Wheelchair rugby players maintain sprint performance but alter propulsion biomechanics after simulated match play

Journal article


Briley, S., O'Brien, T. J., Oh, Y-T., Vegter, R., Chan, M., Mason, B. and Goosey-Tolfrey, V. 2023. Wheelchair rugby players maintain sprint performance but alter propulsion biomechanics after simulated match play. Scandinavian Journal of Medicine & Science in Sports. pp. 1-12. https://doi.org/10.1111/sms.14423
AuthorsBriley, S., O'Brien, T. J., Oh, Y-T., Vegter, R., Chan, M., Mason, B. and Goosey-Tolfrey, V.
Abstract

The study aimed to explore the influence of a sports-specific intermittent sprint protocol (ISP) on wheelchair sprint performance and the kinetics and kinematics of sprinting in elite wheelchair rugby (WR) players with and without spinal cord injury (SCI). Fifteen international WR players (age 30.3 ± 5.5 years) performed two 10-s sprints on a dual roller wheelchair ergometer before and immediately after an ISP consisting of four 16-min quarters. Physiological measurements (heart rate, blood lactate concentration, and rating of perceived exertion) were collected. Three-dimensional thorax and bilateral glenohumeral kinematics were quantified. Following the ISP, all physiological parameters significantly increased (p ≤ 0.027), but neither sprinting peak velocity nor distance traveled changed. Players propelled with significantly reduced thorax flexion and peak glenohumeral abduction during both the acceleration (both -5°) and maximal velocity phases (-6° and 8°, respectively) of sprinting post-ISP. Moreover, players exhibited significantly larger mean contact angles (+24°), contact angle asymmetries (+4%), and glenohumeral flexion asymmetries (+10%) during the acceleration phase of sprinting post-ISP. Players displayed greater glenohumeral abduction range of motion (+17°) and asymmetries (+20%) during the maximal velocity phase of sprinting post-ISP. Players with SCI (SCI, n = 7) significantly increased asymmetries in peak power (+6%) and glenohumeral abduction (+15%) during the acceleration phase post-ISP. Our data indicates that despite inducing physiological fatigue resulting from WR match play, players can maintain sprint performance by modifying how they propel their wheelchair. Increased asymmetry post-ISP was notable, which may be specific to impairment type and warrants further investigation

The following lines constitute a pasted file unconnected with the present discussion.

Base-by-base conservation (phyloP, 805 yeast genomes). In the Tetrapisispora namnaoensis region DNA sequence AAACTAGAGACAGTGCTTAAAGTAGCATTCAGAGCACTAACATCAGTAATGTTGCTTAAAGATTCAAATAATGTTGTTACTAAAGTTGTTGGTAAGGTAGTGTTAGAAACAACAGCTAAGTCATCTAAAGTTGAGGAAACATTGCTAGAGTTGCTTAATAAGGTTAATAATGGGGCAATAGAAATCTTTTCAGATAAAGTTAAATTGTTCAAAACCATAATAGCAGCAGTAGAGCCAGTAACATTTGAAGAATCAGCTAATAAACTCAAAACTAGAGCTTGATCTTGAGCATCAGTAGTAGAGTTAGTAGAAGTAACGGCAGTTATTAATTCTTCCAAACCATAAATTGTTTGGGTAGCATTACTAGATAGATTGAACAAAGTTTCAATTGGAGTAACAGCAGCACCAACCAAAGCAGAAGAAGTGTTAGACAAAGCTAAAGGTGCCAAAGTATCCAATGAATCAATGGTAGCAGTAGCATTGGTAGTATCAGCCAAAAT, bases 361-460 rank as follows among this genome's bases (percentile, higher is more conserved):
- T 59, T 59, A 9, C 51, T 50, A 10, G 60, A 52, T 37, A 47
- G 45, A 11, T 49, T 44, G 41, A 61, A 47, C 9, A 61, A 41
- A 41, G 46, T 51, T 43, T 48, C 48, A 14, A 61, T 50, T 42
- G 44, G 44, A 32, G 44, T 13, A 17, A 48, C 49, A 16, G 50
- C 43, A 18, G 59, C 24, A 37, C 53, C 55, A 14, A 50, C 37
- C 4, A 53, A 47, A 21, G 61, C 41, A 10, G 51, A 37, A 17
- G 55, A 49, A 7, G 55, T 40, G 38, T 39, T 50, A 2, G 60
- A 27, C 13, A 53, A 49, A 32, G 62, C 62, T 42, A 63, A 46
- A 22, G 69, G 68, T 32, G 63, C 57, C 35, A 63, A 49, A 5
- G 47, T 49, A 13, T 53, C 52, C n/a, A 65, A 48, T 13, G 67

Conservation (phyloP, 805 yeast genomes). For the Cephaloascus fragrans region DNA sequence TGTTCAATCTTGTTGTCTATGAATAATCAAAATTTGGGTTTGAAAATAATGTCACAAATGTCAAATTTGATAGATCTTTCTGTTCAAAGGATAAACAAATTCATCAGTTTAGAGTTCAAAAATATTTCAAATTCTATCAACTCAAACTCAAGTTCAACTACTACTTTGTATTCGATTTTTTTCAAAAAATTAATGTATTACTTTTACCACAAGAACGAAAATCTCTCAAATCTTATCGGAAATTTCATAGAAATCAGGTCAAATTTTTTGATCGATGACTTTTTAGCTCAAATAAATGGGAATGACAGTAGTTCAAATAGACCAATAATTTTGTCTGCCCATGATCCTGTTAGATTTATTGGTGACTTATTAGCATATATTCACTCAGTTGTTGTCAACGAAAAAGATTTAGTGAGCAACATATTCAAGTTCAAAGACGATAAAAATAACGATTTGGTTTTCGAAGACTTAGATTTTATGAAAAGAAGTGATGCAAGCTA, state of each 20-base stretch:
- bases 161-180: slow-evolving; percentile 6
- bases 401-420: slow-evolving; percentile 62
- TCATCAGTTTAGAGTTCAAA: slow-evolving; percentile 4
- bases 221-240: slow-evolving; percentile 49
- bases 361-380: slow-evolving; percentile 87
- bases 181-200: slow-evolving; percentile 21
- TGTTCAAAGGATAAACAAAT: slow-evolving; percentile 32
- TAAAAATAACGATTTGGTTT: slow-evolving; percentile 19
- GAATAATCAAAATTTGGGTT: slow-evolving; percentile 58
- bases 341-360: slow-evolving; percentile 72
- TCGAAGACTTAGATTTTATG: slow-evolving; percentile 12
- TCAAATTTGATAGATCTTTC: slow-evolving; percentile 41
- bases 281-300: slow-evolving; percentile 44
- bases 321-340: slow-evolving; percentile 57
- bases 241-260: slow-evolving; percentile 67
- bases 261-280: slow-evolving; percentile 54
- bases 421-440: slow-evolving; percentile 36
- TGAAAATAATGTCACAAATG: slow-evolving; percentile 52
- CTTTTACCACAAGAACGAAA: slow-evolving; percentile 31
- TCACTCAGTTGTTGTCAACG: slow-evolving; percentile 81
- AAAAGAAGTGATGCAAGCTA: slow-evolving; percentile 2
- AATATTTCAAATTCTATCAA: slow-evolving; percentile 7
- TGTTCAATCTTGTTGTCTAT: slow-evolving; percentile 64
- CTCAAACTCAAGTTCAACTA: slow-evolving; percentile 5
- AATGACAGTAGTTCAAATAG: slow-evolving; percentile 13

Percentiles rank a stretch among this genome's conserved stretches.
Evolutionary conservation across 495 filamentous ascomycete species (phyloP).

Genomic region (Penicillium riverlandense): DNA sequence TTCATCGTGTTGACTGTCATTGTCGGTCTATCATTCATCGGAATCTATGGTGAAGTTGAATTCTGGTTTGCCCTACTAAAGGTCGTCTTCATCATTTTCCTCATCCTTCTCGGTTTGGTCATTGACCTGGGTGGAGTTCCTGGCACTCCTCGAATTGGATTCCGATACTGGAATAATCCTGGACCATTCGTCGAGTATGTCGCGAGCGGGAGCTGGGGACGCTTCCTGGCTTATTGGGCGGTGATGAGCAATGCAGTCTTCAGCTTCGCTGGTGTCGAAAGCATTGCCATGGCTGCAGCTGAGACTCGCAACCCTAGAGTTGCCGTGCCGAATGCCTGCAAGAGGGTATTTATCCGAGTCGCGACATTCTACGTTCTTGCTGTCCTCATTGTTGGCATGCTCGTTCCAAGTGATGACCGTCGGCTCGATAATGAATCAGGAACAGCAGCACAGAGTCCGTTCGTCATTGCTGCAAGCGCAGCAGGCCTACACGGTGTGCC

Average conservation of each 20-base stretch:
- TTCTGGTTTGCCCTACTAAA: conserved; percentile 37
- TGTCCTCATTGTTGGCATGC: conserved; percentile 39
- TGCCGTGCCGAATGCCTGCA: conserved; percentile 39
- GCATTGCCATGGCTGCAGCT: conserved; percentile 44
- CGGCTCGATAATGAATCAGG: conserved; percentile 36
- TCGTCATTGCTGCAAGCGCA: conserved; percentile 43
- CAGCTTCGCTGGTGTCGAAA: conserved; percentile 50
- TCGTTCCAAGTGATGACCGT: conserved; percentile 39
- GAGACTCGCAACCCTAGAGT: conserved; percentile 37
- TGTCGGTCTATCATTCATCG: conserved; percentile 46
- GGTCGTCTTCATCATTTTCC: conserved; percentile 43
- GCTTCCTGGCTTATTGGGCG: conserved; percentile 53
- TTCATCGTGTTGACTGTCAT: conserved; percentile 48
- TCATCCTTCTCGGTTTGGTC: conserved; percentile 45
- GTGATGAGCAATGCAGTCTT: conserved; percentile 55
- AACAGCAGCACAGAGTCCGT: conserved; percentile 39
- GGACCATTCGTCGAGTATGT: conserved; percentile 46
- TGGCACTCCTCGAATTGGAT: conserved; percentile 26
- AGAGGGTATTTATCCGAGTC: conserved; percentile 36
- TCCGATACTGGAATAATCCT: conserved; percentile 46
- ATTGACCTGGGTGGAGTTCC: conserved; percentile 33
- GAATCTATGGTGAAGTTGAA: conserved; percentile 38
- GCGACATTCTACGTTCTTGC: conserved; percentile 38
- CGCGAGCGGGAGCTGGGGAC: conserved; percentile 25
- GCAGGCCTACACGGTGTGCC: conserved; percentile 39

Keywordsasymmetries; fatigue; upper-body kinematics; wheelchair sprinting
Year2023
JournalScandinavian Journal of Medicine & Science in Sports
Journal citationpp. 1-12
PublisherWiley
ISSN1600-0838
Digital Object Identifier (DOI)https://doi.org/10.1111/sms.14423
Web address (URL)https://onlinelibrary.wiley.com/doi/10.1111/sms.14423
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Open
Publisher's version
License
File Access Level
Open
Output statusPublished
Publication dates
Online06 Jun 2023
Publication process dates
Accepted23 May 2023
Deposited20 Jun 2023
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https://repository.derby.ac.uk/item/9z3z6/wheelchair-rugby-players-maintain-sprint-performance-but-alter-propulsion-biomechanics-after-simulated-match-play

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